Yet there is a certain paradox about U.S. foreign policy which probably explains Obama’s policy of “retrenchment” – the word Americans use to describe their retreat from the foreign policy front. Witness the results of America’s engagement (or lack of it) in Iraq, Libya and Syria: In the case of Iraq, America decided to invade the country in 2003 leaving behind a trail of destruction and ruin. In Libya, its partial involvement in the country’s quagmire left untold confusion and carnage. On the other hand, the decision not to get directly involved in the Syrian conflict did not alter the trajectory of monstrous events in the region. To be sure and irrespective of vantage point, foreign policy in such difficult circumstances is an unrelenting headache. Ostensibly, whether America and the West demonstrate full, partial or no commitment in this combustible region, it seems the results are likely to be equally disastrous.
Painful as it is to admit, the West, especially the United States, bears significant responsibility for creating the conditions in which ISIS has flourished. Most alarmingly, ISIS continues to function as a government, which has spun totally out of control – beheading men, crucifying Iraqi Christians and sexually enslaving teenage girls. The world’s most feared terrorist group has established its presence in Iraq to such an extent that it is able to sell oil to Bashar al-Assad and U.S. allies – generating revenue to buy arms to secure a caliphate, and to finance global terrorist operations.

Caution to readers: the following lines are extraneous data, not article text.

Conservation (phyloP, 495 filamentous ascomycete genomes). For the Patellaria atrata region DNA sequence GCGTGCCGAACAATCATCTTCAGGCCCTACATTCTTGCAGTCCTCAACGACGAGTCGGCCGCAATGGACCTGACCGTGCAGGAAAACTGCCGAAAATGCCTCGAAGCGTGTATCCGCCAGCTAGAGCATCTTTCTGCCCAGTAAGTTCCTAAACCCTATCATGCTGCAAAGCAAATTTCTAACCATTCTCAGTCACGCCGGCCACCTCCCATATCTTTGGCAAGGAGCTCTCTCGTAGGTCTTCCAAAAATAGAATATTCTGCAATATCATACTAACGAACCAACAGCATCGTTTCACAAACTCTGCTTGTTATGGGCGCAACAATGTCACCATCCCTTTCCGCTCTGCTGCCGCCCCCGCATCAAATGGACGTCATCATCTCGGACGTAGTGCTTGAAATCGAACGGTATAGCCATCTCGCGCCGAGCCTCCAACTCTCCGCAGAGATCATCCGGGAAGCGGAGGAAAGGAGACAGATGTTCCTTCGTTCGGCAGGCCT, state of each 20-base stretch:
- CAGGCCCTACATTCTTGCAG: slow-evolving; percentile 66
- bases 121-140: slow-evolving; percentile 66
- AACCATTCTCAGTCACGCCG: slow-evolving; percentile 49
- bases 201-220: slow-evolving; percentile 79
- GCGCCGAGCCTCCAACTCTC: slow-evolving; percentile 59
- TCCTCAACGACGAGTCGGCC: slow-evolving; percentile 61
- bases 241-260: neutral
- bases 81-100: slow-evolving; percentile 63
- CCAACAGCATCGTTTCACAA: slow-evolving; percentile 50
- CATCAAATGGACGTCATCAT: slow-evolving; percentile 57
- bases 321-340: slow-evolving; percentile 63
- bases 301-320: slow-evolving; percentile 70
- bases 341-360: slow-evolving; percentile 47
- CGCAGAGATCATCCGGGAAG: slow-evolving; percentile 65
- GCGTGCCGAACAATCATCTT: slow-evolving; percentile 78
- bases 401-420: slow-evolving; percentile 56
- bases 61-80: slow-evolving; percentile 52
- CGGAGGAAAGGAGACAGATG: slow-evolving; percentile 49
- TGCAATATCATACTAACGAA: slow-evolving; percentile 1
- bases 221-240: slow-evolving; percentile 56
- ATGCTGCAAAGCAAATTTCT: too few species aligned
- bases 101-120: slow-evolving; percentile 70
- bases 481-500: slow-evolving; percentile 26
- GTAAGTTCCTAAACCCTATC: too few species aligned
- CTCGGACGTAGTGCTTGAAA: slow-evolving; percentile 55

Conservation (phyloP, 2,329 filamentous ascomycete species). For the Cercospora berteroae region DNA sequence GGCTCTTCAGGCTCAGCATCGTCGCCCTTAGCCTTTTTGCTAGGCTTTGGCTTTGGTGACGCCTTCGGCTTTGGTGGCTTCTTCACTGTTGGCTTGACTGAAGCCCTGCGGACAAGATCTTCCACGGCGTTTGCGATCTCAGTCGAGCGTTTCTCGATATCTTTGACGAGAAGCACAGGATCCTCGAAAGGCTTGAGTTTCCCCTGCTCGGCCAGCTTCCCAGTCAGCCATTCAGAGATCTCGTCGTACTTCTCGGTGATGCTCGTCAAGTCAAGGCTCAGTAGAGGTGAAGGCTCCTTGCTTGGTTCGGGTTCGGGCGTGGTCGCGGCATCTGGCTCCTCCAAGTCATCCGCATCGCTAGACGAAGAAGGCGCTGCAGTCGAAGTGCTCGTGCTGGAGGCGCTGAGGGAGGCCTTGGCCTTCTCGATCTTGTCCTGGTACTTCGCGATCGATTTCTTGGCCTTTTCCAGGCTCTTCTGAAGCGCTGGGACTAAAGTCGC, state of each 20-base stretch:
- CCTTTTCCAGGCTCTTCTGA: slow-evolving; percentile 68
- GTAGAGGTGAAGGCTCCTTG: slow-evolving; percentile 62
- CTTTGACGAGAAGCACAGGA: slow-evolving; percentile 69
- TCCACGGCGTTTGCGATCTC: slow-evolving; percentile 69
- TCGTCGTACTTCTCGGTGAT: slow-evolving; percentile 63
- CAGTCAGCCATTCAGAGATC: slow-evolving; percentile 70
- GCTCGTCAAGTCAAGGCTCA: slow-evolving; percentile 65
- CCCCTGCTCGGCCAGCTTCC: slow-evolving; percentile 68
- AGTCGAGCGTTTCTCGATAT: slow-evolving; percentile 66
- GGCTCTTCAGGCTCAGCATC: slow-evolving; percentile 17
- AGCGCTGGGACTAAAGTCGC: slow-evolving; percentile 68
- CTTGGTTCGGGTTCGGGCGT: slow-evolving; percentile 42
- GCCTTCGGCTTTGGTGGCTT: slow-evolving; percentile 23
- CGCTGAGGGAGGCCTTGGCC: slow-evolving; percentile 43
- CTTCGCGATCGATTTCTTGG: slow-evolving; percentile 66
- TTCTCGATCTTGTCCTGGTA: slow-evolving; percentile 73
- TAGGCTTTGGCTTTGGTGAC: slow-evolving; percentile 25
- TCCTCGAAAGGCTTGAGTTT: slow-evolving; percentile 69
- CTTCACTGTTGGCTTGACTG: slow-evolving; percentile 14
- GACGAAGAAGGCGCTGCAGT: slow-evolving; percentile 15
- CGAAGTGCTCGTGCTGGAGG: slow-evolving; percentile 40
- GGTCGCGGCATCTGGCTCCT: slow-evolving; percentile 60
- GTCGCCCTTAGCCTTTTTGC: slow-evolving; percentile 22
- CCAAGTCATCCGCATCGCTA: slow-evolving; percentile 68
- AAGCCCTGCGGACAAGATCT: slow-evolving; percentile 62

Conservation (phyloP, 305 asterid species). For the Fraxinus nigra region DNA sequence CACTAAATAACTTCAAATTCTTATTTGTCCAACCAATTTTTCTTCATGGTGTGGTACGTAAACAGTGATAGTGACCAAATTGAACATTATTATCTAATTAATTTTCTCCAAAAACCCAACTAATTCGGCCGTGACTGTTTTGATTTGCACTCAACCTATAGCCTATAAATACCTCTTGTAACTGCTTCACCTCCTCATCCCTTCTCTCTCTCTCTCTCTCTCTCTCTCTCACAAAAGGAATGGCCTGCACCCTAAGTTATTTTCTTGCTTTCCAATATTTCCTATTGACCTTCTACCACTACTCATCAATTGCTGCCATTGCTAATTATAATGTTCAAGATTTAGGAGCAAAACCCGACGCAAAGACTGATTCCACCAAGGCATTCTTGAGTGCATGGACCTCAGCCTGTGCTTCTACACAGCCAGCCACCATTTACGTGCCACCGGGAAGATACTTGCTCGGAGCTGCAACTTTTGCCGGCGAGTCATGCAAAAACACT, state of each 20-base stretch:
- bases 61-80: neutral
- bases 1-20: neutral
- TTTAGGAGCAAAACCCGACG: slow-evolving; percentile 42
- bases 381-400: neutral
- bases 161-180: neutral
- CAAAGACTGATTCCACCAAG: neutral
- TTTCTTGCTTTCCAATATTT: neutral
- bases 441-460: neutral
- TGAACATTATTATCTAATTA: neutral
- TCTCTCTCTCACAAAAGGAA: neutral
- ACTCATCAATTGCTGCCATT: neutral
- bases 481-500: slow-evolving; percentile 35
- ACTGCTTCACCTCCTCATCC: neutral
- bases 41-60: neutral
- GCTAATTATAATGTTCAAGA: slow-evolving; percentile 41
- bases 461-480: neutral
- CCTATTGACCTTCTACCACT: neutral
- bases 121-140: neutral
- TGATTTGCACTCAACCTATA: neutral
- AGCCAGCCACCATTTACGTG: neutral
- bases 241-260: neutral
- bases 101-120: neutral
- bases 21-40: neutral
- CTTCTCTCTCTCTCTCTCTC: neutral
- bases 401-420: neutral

When America invaded Iraq on a false premise in 2003, little did it know that it was actually unleashing the demons of religious fanaticism in a notoriously unstable region. The tragic occupation of Iraq, which resulted in the deaths of almost 150,000 Iraqis and over 4,000 U.S. troops, created the conditions and provided the space for al-Qaida and subsequently ISIS to evolve to fight against the American occupation – and further destabilizing the region and spreading terror around the world. Hence the U.S. invasion of Iraq played a crucial role in the rise of ISIS and the attendant chaos, violence and sectarianism.
Meanwhile, the bombing missions in Iraq and Syria have had minimal success, as ISIS militants have continued producing oil despite the air strikes. If indeed anything has been learned from the military action in Iraq, it’s that bombing Islamist extremists into submission or disappearance produces more recruits and supporters of ISIS.